In November, Ohioans rejected a very unusual marijuana legalization proposal. Beyond legalizing pot, the ballot initiative would have given campaign donors direct rights to the state's 10 pot farms as an explicit gift for their support. It was, even legalization advocates argued, a flagrant display of would-be members of the pot industry trying to cash in on a movement motivated primarily by social justice issues.
But while Ohio's measure was rare in its blatant cash grab, some legalization backers are increasingly concerned that something like Ohio's initiative will become standard — and the interests of the pot industry, which will grow more and more as legalization spreads, will take priority over the public's best interests.
Dan Riffle, the former director of federal policy at the Marijuana Policy Project (MPP), a legalization advocacy group, recently told me that these concerns pushed him to leave MPP. In a revealing interview, he said that "the industry is taking over the movement."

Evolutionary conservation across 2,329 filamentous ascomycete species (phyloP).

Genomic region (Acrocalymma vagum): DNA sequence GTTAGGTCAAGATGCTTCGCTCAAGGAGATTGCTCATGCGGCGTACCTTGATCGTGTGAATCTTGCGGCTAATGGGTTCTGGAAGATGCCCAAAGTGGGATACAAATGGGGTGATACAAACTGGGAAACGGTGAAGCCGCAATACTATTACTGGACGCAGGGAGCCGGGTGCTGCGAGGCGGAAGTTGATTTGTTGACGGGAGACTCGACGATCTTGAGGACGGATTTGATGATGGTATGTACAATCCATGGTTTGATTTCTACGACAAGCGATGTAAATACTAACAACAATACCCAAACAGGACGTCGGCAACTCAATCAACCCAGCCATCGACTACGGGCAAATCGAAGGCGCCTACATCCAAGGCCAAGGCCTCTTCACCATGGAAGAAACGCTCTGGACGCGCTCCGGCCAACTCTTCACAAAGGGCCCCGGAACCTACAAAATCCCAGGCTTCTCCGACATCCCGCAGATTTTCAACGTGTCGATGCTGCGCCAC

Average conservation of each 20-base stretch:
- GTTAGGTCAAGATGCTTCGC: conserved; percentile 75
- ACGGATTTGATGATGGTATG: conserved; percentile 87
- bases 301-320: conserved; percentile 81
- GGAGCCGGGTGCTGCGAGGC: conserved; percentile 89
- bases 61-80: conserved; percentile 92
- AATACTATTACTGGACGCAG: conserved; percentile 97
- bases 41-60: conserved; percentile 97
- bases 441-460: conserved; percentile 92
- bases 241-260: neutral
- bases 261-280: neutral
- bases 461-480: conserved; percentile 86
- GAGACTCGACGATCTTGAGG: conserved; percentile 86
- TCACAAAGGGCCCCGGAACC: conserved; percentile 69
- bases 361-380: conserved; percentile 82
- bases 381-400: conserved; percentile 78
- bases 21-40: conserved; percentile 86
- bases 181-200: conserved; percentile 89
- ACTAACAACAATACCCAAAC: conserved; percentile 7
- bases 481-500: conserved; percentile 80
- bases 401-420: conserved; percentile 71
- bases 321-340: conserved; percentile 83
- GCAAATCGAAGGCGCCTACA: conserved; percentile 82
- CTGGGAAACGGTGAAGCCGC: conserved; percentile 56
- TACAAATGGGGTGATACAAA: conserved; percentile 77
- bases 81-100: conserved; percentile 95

"We used to talk three or four years ago about how we're creating this industry, yet nobody in the industry gives to MPP," Riffle said. "But now that they do give at least a little, it's like, 'Be careful what you asked for.' Because we owe them now, and they get to drive the agenda."
More than posing as a concern for the face and heart of the legalization movement, the worry that the industry will take over poses some challenges on the policy end as well. As support for marijuana legalization continues to grow, the question is quickly shifting from whether to legalize to how to legalize. And a movement that's led by a pot industry has different interests than the public and policy reformers might have.
On marijuana legalization, policy experts and industry interests clash